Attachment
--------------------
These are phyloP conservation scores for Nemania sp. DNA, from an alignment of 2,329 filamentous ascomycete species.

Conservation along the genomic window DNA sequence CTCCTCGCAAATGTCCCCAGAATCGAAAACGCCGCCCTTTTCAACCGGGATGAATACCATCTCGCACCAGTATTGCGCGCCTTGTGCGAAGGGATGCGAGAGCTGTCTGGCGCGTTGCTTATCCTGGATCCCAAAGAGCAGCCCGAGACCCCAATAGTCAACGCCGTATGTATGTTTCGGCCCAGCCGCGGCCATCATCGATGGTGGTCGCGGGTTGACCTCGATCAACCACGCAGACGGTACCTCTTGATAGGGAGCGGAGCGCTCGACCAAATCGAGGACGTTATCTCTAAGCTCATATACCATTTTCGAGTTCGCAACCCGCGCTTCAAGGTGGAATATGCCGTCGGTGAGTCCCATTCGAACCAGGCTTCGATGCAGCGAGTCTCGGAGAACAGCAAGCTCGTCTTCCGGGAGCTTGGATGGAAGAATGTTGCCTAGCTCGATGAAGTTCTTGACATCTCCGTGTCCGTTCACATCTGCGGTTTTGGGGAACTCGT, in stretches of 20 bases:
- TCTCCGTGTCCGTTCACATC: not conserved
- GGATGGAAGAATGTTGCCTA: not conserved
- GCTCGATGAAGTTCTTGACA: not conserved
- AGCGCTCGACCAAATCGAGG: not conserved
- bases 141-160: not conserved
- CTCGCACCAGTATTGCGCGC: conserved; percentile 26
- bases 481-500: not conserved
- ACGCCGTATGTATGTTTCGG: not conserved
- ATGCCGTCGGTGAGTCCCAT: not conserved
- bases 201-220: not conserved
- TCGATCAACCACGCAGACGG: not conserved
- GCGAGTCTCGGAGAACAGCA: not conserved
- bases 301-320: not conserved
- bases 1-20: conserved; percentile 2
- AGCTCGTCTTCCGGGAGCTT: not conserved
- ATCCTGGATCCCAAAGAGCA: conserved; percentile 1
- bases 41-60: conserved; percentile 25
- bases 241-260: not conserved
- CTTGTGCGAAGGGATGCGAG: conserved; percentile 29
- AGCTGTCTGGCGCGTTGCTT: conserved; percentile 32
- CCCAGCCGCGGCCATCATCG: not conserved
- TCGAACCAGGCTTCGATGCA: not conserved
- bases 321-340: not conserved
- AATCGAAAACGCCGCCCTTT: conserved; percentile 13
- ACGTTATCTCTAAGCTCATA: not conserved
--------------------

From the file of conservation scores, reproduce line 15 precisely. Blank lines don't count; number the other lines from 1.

- bases 301-320: not conserved